It should have been the first day of a joyous week for Robb Elementary School students — the start of summer break. Instead on Monday, the first two of 19 children slain inside a classroom were being remembered at funeral visitations.
The gathering for 10-year-old Amerie Jo Garza was at Hillcrest Memorial Funeral Home in Uvalde, Texas, directly across from the grade school where the children, along with two teachers, were shot to death on Tuesday before the gunman himself was killed. Visitation for another 10-year-old, Maite Rodriguez, was at the town’s other funeral home.
Over the next 2 1/2 traumatic weeks, people in the southwestern Texas town will say goodbye to the children and their teachers, one heart-wrenching visitation, funeral and burial after another. As family and friends unleash their grief, investigators will push for answers about how police responded to the shooting, and lawmakers have said they’ll consider what can be done to stem the gun violence permeating the nation.
This week alone, funerals are planned for 11 children and teacher Irma Garcia.
On Monday, some mourners at Amerie’s visitation wore lilac or lavender shades of purple — Amerie’s favorites — at the request of her father, Angel Garza. Many carried in flowers, including purple ones.
The little girl who loved to draw had just received a cellphone for her 10th birthday. One of her friends told Angel Garza that Amerie tried to use the phone to call police during the assault on her fourth-grade classroom.
Among the mourners at Amerie’s visitation were some of Maite’s relatives. Like many people, they were attending both.
Maite’s family wore green tie-dye shirts with an illustration showing Maite with angel wings. Before going into the funeral home, they stopped at the ditch to see the metal gate gunman Salvador Ramos crashed a pickup truck into before crossing a field and entering the school.
“How did he walk for so long?” asked Juana Magaña, Maite’s aunt.
Hillcrest Memorial itself and the shooting will be forever linked. After Ramos wrecked the truck, two men at the funeral home heard the crash and ran toward the accident scene. Ramos shot at them. He missed and both men made it to safety.
Eliahna “Ellie” Garcia’s funeral will be June 6 — the day after she was supposed to turn 10. Her family had been preparing a big birthday bash at her grandmother’s house this coming weekend. She had been hoping to receive gifts related to the Disney movie “Encanto.”
“She loved that movie and talked a lot about it,” said her aunt, Siria Arizmendi.
Ellie was quiet even around family but loved doing videos and had been already practicing with her older sister a choreography for her quinceañera party — the celebration of a girl’s 15th birthday — even though it was still five years away, Arizmendi said.
Ellie’s older sister is doing OK, Arizmendi said, understanding their family and others face a long road to recovery.
“It is just sad for all the children,” she said.
Funeral directors, embalmers and others from across Texas arrived to help. Jimmy Lucas, president of the Texas Funeral Directors Association, brought a hearse and volunteered to work as a driver, pitch in for services, or do whatever he could, he told NBC News. Other arriving morticians were there to help with facial reconstruction services given the damage caused by the shooter’s military-style rifle.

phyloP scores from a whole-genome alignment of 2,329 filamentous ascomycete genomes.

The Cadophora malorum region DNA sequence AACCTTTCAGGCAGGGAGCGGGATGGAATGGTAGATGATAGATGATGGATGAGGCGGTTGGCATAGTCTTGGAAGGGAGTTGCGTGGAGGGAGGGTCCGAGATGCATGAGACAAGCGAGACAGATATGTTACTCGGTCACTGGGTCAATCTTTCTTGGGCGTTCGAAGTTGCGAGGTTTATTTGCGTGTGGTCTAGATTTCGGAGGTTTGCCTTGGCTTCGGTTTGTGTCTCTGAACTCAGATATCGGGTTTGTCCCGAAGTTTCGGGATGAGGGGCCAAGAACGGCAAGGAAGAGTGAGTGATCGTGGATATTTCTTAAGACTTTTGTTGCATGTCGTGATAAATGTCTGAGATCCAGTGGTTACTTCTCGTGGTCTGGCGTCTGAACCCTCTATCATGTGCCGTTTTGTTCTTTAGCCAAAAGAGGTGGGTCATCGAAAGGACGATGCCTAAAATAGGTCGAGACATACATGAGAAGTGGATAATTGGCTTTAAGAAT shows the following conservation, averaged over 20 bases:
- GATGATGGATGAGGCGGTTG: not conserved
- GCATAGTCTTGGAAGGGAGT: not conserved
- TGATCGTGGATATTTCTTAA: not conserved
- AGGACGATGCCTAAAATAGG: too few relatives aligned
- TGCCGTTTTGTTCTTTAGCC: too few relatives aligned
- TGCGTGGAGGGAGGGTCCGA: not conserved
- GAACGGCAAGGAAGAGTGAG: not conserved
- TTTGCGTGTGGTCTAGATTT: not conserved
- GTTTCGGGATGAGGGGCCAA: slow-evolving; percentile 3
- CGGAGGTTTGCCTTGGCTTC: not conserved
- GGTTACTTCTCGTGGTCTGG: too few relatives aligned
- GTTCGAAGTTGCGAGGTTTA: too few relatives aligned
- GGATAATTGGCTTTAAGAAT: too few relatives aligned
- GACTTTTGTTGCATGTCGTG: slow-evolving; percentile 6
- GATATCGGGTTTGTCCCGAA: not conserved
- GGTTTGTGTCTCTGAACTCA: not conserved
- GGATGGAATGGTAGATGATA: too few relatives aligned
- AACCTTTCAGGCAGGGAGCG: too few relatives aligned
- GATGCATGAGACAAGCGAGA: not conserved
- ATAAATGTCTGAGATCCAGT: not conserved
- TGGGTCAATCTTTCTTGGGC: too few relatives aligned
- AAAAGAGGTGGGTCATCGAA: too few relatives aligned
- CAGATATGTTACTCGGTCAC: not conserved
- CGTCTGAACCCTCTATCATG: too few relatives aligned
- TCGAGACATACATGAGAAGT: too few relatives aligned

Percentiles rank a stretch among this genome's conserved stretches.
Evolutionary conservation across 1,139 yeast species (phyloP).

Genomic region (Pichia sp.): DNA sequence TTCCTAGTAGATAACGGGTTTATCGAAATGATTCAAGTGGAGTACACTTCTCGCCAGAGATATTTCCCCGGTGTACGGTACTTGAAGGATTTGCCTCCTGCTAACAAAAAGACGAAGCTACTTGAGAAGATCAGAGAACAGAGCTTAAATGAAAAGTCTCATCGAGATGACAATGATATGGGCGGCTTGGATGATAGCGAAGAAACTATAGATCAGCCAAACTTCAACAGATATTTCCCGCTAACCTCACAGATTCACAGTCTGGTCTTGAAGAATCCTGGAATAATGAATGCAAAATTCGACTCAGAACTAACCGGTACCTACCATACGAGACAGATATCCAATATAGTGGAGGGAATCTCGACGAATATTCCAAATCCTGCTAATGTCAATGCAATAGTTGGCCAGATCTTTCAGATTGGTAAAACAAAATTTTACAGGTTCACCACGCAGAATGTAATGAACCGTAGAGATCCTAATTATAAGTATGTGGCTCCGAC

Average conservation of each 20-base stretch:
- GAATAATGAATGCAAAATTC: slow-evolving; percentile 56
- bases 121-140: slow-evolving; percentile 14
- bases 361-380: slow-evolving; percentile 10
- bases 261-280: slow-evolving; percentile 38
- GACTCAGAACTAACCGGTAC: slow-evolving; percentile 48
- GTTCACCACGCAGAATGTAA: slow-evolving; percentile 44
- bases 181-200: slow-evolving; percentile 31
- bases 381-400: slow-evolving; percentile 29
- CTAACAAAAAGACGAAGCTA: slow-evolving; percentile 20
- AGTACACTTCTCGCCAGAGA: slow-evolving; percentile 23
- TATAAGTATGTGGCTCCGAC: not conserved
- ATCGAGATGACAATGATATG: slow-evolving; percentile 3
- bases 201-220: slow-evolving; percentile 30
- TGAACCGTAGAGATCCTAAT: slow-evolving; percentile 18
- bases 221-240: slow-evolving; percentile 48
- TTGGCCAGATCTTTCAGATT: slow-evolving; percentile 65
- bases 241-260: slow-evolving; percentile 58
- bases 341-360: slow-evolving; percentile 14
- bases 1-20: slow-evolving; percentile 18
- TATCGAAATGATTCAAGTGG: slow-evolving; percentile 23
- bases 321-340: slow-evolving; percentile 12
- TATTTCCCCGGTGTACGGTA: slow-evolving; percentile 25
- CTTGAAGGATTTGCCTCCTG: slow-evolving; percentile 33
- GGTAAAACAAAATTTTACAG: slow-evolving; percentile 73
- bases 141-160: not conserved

Governor Greg Abbott, speaking at a Memorial Day event in Longview, urged Texans to keep Uvalde in their prayers.
“What happened in Uvalde was a horrific act of evil,” Abbott said. “And as Texans, we must come together and lift up Uvalde and support them in every way that we possibly can. It is going to take time to heal the devastation that the families there have gone through and are going through,” but be assured, “we will not relent until Uvalde recovers.”
The U.S. Department of Justice announced Sunday a review of the law enforcement response. Police have come under heavy criticism for taking well over an hour to kill Ramos inside the adjoining classrooms where he unleashed carnage.
Officials revealed Friday that students and teachers repeatedly begged 911 operators for help as a police commander told more than a dozen officers to wait in a hallway. Officials said the commander believed the suspect was barricaded inside an adjoining classroom and that there was no longer an active attack.
The revelation raised new questions about whether lives were lost because officers did not act faster to stop the gunman, who was ultimately killed by Border Patrol tactical officers.
Authorities have said Ramos legally purchased two guns not long before the school attack: an AR-style rifle on May 17 and a second rifle on May 20. He had just turned 18, permitting him to buy the weapons under federal law.
A day after visiting Uvalde and pledging, “We will,” in response to people chanting, “Do something,” President Joe Biden on Monday expressed some optimism that there may be some bipartisan support to tighten restrictions on the kind of high-powered weapons used by the gunman.
“I think things have gotten so bad that everybody’s getting more rational, at least that’s my hope,” Biden told reporters before honoring the nation’s fallen in Memorial Day remarks at Arlington National Cemetery.
“The Second Amendment was never absolute,” Biden said. “You couldn’t buy a cannon when the Second Amendment was passed. You couldn’t go out and buy a lot of weapons.”
A bipartisan group of senators talked over the weekend to see if they could reach even a modest compromise on gun safety legislation. Encouraging state “red flag” laws to keep guns away from those with mental health issues, and addressing school security and mental health resources were on the table, said Senator Chris Murphy, who is leading the effort.
The group will meet again this week under a 10-day deadline to strike a deal.